4 Ways To Invest In Real Estate Without Becoming A Landlord

These days, you can’t flip through your TV channels without seeing another show featuring people buying an investment property or a home to flip.

But if you don’t have a big budget, and don’t see a future as a landlord, there are still ways to invest and reap the rewards of real estate returns.

Mitch Parker, the real estate investment expert behind Mitch Parker Group and North72, offers his top tips on how to invest in real estate — without becoming a landlord.

1. Private Mortgages (Target Annual Returns six per cent to 16 per cent)

The last number of years banks have become a lot stricter with loans. This has created an opportunity in the private space for investors to become lenders and take advantage of the security real estate offers.

Self-employed individuals, people who need to consolidate debt, and those who want to renovate can all make great borrowers.

If the borrower misses a payment, there is recourse available to get your capital back because you’ll be registered on title of the property. While you hope it never comes to that, it’s reassuring to know you have options if necessary.

2. Mortgage Funds (Target Annual Returns eight per cent to 12 per cent)

Where a private mortgage invests in one property, a mortgage fund allows you to invest in a pool of private mortgages. This enables you to diversify your holdings and spread risk.

As with any investment, there are certain funds that are better than others and offer different advantages. Because you usually aren’t on the title like you are in an individual private mortgage, the most important element in a mortgage fund is the team running it.

The team’s ability to underwrite high-quality loans and balance that with incoming capital is crucial to the success of the fund.

3. Private Equity Partnerships (Target Annual Returns 20-plus per cent)

The two previous examples are investments into the debt component of real estate. Because debts are registered on title, it can make them very secure. If the thought of making returns around 12 per cent doesn’t excite you, equity investments may be for you.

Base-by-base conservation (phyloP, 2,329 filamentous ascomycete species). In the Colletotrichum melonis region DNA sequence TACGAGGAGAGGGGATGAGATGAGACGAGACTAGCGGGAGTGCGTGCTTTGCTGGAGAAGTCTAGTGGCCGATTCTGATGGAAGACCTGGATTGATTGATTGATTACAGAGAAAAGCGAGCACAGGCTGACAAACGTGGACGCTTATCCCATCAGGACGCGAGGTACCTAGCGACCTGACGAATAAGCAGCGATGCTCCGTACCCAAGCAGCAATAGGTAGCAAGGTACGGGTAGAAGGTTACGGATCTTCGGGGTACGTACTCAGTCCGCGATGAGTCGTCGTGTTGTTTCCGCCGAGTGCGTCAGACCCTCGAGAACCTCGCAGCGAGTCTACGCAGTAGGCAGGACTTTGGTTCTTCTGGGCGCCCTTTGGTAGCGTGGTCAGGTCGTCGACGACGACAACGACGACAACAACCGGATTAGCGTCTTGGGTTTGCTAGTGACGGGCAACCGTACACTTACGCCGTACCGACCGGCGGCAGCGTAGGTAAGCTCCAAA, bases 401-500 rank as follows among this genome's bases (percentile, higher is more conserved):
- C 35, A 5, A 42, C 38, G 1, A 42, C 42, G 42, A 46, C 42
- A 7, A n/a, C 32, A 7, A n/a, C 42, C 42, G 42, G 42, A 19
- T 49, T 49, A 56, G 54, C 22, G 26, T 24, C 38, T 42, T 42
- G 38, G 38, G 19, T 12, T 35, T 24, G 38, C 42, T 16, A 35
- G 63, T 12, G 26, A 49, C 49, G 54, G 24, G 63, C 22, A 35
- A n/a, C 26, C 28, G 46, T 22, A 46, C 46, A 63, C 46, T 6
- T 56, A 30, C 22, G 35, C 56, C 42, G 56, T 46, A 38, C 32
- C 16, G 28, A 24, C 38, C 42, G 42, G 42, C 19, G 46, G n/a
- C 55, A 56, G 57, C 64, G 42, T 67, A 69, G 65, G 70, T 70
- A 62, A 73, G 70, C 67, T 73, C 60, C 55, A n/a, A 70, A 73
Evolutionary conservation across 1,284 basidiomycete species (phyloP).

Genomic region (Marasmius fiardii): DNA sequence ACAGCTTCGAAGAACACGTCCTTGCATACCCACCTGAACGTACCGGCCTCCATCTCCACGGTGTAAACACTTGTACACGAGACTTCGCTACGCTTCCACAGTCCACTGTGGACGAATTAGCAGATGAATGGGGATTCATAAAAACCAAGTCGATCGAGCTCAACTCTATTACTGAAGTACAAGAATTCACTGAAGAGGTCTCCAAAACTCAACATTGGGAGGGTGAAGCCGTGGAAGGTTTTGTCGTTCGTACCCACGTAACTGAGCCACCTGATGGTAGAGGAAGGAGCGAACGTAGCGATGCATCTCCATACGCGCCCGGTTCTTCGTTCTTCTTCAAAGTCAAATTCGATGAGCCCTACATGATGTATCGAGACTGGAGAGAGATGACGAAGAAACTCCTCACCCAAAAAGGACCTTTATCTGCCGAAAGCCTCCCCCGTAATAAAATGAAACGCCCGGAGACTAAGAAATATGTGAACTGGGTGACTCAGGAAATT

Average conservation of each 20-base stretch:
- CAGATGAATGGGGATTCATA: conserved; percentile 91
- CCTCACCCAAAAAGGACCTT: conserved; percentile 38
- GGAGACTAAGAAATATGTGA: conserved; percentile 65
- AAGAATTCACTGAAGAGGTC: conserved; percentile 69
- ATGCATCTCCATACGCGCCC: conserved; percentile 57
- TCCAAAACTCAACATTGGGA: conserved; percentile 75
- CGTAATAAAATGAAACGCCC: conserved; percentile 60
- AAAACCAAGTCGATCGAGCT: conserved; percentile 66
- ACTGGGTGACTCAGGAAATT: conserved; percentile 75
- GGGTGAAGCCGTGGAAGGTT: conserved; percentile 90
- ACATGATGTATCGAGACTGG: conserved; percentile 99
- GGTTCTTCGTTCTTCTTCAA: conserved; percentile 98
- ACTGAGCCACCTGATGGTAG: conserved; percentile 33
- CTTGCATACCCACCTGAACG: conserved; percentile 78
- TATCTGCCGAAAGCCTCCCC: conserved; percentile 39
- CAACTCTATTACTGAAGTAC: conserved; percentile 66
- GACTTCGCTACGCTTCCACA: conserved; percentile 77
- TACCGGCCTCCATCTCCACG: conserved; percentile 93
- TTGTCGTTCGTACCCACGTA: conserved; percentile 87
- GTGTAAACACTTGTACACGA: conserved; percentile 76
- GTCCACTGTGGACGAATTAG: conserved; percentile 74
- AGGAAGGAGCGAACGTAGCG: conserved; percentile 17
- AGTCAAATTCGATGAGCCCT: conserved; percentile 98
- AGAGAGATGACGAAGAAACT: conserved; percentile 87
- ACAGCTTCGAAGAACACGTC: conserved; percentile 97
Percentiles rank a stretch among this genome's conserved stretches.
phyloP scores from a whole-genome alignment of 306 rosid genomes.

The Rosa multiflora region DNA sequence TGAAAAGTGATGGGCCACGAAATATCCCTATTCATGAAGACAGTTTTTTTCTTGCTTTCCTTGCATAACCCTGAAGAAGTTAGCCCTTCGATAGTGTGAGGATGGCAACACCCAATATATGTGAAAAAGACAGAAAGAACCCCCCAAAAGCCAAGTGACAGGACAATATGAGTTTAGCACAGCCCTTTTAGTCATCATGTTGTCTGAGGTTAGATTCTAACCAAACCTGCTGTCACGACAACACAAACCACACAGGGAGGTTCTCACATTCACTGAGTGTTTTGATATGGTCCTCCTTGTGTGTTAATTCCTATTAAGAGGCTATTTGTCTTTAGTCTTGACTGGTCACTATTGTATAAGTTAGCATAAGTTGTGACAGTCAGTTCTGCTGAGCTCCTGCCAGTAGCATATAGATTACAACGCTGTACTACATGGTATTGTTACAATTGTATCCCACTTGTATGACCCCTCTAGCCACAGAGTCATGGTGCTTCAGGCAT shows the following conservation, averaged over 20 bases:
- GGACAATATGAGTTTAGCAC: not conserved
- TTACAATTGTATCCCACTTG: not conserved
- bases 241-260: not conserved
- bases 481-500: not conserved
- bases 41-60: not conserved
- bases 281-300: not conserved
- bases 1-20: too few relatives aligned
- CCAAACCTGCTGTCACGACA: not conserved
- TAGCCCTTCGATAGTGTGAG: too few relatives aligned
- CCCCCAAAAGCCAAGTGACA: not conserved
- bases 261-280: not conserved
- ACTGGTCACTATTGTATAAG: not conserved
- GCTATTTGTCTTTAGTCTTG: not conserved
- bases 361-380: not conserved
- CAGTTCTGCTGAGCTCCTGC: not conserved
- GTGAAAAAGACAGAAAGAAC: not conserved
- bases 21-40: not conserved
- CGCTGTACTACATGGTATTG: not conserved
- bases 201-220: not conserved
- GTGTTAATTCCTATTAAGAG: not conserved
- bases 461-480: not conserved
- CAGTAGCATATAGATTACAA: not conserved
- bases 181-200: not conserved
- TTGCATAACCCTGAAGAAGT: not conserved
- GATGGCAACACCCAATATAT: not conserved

Essentially, you become a partner in a development project. Your capital may go towards land acquisition, soft marketing costs, working capital, and the like.

As a partner, you usually get paid out at the completion of the development in one lump sum, as opposed to the monthly payments private mortgages pay.

Private equity investments carry more risk than a mortgage, therefore offer greater returns. Each investment is only as good as the developer and project, so make sure to choose carefully.

4. Joint Venture Partnerships (Target Annual Returns 10 per cent to 20-plus per cent)

Joint ventures are ideal for someone who has capital and the ability to qualify for a mortgage, but doesn’t want to be hands-on in an investment.

It allows the person to become the money partner, while the other party is responsible for finding the opportunity and managing it from start to finish.

Most joint ventures that I have put together are split 50/50 — but there’s no established rule about it. You can do it whatever way you see being fair.

For example, I break down the ownership into 35 per cent for the down payment, 15 per cent for holding the mortgage, 15 per cent for finding the investment opportunity, and 35 per cent for managing it.

You’re forming a legally binding partnership with this person/group, so make sure you share similar vision and ethics with that party. It’s really easy to get caught up in the excitement of the deal and put this aside, but I almost guarantee it will become an issue later on if something unexpected happens.

Note: This article is designed to make you aware of different investment options out there. Everyone’s financial situation is different and investments should be tailored accordingly. Speak to a trusted professional and remember there’s no substitute for your own due diligence.

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